UB Today Alumni Magazine Online - Fall 1999
FeaturesAlumni ProfilesClassnotesCalendarThe MailFinal WordEditor's Choice




COVER STORY
Discovering New Media

FEATURES
UB's wired wired world

High-speed Computations

Language Study

Bob Arkeilpane





Related Sites
Mary Flanagan

UB Media Studies

Human Code, Inc.

daring digital artist

(continued)
    A case in point is the "Alphaworld" online community, allowing participants to build their own environments, which exemplifies, in Flanagan's words, "the colonization of cyberspace via suburban values." Members receive an address, build a house, choose a color for the lawn and acquire a mailbox in a world that is "reminiscent of activities during a land rush rather than what we would perhaps dream up in a virtual environment."

Scenes from
The Perpetual Bed








images of fainting bodies representing one's consciousness when ill







a metaphorical representation of the passage of one's life







Celia Bowman, Flanagan's 92-year-old grandmother, subject of this virtual performance piece








    Flanagan's ideal is to leave behind the "ground" that is unnecessarily imposed on an inherently nonphysical space, a space where images, ideas and words can and should have free play. Her approach is radically different from the "historically hierarchical" structure of most digital interfaces, whose standardized, formatted pages and point-and-click "navigating" try to pass for interactivity.

    "The stories I am interested in concern daily life, struggles and human experience," wrote Flanagan in an introduction to The Perpetual Bed, a virtual performance piece. "Because of the unique properties of digital environments, I want to use them to attempt to reconfigure and spatialize history and memory."

    The Perpetual Bed grew out of an encounter Flanagan had with her 92-year-old grandmother, an independent, down-to-earth woman who had recently been brought low by illness. At her bedside, Flanagan witnessed a change in her grandmother's demeanor: "She had terrible, fantastic and funny dreams while ill, and the dreams acted out in the space of her room, a space which lost its taupe walls and hospital-huge doors to expand into a wake-dream world." Her grandmother recalled snatches of German she had probably not heard since she was a child and told Flanagan about a stream of curious visitors to her hospital bed—old acquaintances and new—whom she had entertained with chocolate chip cookies.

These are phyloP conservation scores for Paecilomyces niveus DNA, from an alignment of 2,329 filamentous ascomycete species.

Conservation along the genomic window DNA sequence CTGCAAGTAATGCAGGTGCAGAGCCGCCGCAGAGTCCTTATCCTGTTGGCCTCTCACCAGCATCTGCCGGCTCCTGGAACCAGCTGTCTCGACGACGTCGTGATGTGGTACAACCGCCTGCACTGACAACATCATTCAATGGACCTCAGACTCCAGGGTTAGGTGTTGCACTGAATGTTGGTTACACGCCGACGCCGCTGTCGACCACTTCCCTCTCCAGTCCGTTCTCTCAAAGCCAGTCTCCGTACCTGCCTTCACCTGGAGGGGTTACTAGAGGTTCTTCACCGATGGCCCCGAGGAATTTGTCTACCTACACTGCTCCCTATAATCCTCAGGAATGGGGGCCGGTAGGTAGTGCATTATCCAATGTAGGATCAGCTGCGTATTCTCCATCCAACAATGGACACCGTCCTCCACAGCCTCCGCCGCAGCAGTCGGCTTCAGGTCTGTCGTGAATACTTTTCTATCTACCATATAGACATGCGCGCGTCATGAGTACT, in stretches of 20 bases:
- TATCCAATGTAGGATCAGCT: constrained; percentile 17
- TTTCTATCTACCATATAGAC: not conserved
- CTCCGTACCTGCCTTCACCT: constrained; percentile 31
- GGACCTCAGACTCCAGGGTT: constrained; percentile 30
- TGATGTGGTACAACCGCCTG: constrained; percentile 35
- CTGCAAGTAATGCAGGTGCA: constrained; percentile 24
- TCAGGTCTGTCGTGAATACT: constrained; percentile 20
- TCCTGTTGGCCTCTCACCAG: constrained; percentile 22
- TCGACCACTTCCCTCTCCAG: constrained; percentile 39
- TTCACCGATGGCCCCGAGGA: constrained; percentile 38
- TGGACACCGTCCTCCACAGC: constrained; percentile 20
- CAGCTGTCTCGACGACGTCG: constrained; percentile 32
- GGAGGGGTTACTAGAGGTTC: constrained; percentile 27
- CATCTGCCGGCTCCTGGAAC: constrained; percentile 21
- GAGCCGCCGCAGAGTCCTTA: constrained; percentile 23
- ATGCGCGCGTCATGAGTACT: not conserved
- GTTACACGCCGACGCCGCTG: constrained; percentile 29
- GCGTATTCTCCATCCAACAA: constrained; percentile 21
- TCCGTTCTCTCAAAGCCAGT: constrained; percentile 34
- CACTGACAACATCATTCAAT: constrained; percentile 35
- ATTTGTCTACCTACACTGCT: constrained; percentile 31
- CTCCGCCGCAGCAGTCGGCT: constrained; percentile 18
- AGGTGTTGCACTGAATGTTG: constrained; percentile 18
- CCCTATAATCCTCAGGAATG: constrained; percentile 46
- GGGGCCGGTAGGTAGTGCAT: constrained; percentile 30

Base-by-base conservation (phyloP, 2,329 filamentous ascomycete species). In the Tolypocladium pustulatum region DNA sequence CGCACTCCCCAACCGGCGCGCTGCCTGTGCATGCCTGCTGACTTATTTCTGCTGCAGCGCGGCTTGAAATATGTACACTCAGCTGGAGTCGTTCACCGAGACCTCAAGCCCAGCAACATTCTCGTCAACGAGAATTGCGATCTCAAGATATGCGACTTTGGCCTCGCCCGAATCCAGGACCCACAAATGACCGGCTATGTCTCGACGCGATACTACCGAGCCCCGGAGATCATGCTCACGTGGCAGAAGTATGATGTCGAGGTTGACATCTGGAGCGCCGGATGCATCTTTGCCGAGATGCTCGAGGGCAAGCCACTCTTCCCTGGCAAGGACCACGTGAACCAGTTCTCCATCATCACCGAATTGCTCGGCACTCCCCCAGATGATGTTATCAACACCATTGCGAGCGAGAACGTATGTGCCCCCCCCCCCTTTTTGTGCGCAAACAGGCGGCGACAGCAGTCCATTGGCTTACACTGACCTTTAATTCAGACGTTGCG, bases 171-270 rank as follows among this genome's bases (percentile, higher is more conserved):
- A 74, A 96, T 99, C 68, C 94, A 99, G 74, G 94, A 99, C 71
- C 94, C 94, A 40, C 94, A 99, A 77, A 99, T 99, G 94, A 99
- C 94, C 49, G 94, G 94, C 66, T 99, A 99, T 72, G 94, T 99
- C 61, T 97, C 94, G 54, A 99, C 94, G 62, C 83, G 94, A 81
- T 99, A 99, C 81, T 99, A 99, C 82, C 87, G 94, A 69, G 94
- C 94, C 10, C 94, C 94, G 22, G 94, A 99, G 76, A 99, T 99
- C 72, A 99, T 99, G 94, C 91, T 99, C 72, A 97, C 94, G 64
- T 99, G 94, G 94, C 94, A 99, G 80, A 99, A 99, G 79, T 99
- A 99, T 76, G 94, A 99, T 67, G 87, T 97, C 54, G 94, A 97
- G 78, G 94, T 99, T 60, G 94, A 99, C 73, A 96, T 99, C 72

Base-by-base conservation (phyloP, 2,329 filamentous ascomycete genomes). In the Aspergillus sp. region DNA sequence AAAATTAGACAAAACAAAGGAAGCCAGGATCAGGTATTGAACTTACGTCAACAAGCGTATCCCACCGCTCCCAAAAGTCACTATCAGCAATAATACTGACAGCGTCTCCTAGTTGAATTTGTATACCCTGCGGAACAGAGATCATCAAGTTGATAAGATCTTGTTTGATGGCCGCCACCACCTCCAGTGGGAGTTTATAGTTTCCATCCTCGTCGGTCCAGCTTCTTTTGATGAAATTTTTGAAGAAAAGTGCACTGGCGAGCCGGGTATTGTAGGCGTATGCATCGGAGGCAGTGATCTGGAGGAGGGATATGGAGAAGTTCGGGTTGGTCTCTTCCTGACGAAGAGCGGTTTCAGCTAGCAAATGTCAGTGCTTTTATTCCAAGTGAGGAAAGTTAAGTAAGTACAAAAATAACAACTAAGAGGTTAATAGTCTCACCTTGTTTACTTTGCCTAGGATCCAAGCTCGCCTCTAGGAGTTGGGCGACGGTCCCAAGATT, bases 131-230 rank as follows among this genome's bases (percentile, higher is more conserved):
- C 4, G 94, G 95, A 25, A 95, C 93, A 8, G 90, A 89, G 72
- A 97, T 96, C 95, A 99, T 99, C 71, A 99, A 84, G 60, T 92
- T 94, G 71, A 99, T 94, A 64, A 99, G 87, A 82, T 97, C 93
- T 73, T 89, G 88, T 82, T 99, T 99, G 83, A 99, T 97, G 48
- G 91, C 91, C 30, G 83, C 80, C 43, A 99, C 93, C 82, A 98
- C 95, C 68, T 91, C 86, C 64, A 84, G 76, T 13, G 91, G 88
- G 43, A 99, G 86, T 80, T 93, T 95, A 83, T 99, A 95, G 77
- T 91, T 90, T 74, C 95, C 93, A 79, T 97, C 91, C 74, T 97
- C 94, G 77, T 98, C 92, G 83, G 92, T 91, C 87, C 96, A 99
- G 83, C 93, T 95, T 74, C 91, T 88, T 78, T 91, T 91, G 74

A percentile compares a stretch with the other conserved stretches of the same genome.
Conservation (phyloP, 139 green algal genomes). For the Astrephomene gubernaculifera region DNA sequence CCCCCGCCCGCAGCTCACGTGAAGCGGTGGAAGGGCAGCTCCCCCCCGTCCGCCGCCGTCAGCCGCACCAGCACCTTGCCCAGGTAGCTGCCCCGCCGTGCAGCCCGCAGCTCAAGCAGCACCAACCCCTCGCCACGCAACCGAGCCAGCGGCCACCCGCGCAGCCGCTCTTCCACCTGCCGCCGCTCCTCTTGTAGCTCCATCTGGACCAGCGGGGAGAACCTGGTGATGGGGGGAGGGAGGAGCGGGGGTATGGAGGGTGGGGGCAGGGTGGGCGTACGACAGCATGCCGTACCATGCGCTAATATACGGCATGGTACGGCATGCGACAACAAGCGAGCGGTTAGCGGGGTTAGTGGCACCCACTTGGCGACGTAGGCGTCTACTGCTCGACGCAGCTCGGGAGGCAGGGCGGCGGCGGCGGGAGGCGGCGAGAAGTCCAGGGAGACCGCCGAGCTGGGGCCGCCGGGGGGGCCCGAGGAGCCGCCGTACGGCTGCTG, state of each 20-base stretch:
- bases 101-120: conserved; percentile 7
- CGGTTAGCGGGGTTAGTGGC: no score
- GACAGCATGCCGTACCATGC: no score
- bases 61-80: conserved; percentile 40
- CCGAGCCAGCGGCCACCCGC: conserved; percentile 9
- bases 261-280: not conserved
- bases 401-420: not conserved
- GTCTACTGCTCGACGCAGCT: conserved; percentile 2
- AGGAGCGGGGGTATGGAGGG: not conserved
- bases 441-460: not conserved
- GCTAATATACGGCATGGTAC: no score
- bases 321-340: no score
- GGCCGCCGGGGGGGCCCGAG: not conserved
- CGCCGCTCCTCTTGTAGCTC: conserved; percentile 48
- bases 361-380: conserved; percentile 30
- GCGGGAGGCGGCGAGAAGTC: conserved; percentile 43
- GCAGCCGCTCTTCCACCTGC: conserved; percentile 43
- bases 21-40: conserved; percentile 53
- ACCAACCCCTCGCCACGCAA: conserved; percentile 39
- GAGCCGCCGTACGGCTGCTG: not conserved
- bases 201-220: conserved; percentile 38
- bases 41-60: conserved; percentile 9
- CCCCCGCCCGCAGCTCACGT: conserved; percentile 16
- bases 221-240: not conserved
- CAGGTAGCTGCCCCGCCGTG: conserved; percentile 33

"Sitting in the room with her," writes Flanagan, "my skin tingled with the feeling of paths crossing, of energies exchanging, and I realized that even though there was a lot going on that I could not see, I could sure feel it. But Grandma—she interacted."

    The artistic result of this experience was The Perpetual Bed, what Flanagan refers to as a "spatialized" or "navigable" narrative. The audience of such a piece is also participant in and contributor to it. Flanagan combined videotape she had previously taken of her grandmother with images culled from the Library of Congress that were made under the auspices of the Work Projects Administration (WPA) in the 1930s. The work also incorporates elements of the WPA Federal Writers' Project Collection, which includes stories of the Great Depression that mirror her grandmother's experiences during that period as a country schoolteacher.

    Rather than passively watching the story unfold, participants travel through its spaces at their own pace, choreographing their own route. They can "perceive each other through their textual presence" by means of "navigable chat," a technology developed by Flanagan and Egert that adds three-dimensional text wherever the visitor chooses to write it. The piece combines elements of an artistic installation with performance. It's a hybrid of video, animation, sound design and genuine interactivity. Each visit yields a new path, a new rendition, a new variation on a theme.

    The piece functions as performance on another level, as well. Flanagan presented The Perpetual Bed at a conference on digital arts and culture at the University of Bergen in Bergen, Norway, last November. Afterwards, says Flanagan, "the women came up and told me, 'That was so moving.' The men said, 'That was cool. How did you do that?'" Their reactions encapsulate the state of the art today: a cyberculture that is still pretty much a male-dominated arena.

    "Some of my students start out here just looking to get a job," says Flanagan. "They see tools as the means and the end. I'm trying to get away from that, to add a critical and social dimension, to get students to think about who you are and how you can change that world, to use the tools to say something.

    "I'm trying to convey a story, but the way I tell it, through the media, it's only successful if people are moved by it. I start at the personal to get at the larger picture … I make for resonance."




Patrick Klinck, B.A. '88, is a copywriter for the Buffalo News and an M.A. student in UB's Department of English.

Story by Patrick Klinck
Photo by Frank Miller

ArchivesGuestbook/FeedbackHomeAlumni HomeUB Home